In one embodiment, an assay is a cell-free or cell-based assay, comprising contacting a biomarker described herein, such as at least one biomarker listed in Table 1, with a test agent, and determining the ability of the test agent to modulate (e.g. inhibit) the enzymatic activity of the biomarker, such as by measuring direct binding of substrates or by measuring indirect parameters as described below.

In another embodiment, an assay is a cell-free or cell-based assay, comprising contacting a biomarker described herein, such as at least one biomarker listed in Table 1, with a test agent, and determining the ability of the test agent to modulate the ability of the biomarker to regulate APRIL/TACI INTERACTIONS and/or immune checkpoints, such as by measuring direct binding of substrates or by measuring indirect parameters as described below.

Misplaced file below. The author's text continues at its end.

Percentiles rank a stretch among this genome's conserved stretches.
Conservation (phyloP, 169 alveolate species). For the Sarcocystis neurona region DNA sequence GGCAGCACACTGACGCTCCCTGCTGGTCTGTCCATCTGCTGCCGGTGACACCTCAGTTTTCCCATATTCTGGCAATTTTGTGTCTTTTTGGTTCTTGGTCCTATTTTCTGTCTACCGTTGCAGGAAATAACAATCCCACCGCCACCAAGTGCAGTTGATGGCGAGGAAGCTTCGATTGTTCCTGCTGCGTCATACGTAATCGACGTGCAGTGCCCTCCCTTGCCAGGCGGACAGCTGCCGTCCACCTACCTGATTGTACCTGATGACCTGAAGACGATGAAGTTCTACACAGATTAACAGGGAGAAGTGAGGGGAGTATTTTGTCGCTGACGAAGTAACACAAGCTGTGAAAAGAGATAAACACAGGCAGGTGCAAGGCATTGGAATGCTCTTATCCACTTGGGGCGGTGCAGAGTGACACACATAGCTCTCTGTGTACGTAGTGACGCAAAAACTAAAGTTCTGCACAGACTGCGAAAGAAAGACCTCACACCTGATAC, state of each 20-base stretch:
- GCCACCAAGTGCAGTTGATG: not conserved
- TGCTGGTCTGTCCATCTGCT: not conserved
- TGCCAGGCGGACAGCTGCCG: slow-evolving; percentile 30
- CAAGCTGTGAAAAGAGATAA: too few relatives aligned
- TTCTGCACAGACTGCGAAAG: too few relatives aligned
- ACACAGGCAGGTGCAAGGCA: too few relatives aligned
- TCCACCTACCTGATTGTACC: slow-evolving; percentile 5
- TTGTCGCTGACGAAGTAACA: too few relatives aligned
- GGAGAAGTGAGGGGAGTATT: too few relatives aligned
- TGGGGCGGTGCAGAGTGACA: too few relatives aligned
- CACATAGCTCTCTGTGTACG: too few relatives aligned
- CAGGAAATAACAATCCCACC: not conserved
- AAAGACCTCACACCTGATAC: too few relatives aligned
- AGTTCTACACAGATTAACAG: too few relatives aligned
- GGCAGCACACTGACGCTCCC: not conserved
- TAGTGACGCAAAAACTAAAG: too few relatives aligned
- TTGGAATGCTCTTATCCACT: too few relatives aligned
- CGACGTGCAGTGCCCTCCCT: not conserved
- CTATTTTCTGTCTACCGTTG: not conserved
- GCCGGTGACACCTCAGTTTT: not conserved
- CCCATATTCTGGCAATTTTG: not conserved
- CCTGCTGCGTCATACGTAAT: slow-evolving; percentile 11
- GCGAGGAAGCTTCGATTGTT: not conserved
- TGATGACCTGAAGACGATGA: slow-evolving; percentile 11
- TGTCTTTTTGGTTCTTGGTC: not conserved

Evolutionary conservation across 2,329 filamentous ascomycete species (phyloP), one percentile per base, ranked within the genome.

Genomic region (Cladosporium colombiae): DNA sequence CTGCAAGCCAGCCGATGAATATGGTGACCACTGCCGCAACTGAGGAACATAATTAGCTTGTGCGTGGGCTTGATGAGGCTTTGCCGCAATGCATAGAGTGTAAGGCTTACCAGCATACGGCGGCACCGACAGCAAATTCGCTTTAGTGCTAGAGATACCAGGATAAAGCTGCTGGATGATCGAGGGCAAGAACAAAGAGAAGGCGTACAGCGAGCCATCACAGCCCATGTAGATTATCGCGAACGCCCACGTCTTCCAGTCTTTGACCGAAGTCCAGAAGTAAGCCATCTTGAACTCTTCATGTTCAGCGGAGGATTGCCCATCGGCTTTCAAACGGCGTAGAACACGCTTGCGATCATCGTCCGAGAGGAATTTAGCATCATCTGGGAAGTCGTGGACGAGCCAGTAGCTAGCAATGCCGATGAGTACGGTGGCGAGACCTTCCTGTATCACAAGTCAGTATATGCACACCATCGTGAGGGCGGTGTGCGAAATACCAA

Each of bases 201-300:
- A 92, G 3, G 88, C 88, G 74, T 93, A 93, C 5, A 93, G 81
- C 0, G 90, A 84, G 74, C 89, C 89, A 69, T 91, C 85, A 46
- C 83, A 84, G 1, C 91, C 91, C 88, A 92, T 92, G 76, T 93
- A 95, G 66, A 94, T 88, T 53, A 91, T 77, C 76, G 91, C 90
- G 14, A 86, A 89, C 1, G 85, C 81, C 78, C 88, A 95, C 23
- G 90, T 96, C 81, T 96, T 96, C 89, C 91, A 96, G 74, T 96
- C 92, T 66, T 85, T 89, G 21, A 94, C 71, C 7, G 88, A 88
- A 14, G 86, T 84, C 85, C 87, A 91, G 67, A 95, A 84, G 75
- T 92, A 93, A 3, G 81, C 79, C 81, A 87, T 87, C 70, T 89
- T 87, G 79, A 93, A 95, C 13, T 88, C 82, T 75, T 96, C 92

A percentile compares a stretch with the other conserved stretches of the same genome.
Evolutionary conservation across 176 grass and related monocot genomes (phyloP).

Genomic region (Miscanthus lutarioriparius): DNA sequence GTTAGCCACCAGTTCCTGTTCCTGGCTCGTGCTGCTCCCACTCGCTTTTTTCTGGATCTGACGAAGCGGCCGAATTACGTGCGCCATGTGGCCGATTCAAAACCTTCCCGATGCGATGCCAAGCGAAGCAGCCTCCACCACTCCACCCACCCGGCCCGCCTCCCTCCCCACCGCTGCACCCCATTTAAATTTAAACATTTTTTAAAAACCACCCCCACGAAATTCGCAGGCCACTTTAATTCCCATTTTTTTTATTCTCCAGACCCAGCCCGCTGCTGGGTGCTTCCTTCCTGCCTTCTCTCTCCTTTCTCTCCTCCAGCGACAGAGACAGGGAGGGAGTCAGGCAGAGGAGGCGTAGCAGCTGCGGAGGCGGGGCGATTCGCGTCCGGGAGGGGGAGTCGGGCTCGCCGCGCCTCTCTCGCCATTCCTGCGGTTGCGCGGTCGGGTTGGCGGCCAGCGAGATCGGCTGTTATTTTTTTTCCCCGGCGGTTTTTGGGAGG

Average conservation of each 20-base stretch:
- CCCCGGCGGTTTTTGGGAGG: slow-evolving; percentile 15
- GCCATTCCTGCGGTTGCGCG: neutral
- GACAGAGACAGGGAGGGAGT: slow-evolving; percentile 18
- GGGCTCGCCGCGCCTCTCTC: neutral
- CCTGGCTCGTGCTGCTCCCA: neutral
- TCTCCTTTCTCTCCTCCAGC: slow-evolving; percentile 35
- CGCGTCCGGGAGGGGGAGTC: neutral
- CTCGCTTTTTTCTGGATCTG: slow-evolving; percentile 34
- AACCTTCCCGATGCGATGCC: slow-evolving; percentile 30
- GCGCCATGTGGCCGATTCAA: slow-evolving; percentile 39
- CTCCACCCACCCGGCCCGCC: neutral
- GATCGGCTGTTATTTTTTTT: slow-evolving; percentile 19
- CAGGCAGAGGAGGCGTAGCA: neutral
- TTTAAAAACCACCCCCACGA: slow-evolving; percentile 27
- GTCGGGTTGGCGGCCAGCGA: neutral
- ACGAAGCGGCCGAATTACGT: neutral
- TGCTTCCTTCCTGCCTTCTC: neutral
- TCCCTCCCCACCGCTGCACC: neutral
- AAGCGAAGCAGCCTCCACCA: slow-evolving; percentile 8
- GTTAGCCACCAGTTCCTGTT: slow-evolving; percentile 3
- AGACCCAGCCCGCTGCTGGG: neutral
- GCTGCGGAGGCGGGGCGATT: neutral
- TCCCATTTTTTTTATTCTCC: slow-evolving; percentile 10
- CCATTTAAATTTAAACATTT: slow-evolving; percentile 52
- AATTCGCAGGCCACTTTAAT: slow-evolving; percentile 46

For example, in a direct binding assay, biomarker protein (or their respective target polypeptides or molecules) can be coupled with a radioisotope or enzymatic label such that binding can be determined by detecting the labeled protein or molecule in a complex. For example, the targets can be labeled with 125I, 35S, 14C, or 3H, either directly or indirectly, and the radioisotope detected by direct counting of radioemmission or by scintillation counting. Alternatively, the targets can be enzymatically labeled with, for example, horseradish peroxidase, alkaline phosphatase, or luciferase, and the enzymatic label detected by determination of conversion of an appropriate substrate to product. Determining the interaction between biomarker and substrate can also be accomplished using standard binding or enzymatic analysis assays. In one or more embodiments of the above described assay methods, it may be desirable to immobilize polypeptides or molecules to facilitate separation of complexed from uncomplexed forms of one or both of the proteins or molecules, as well as to accommodate automation of the assay.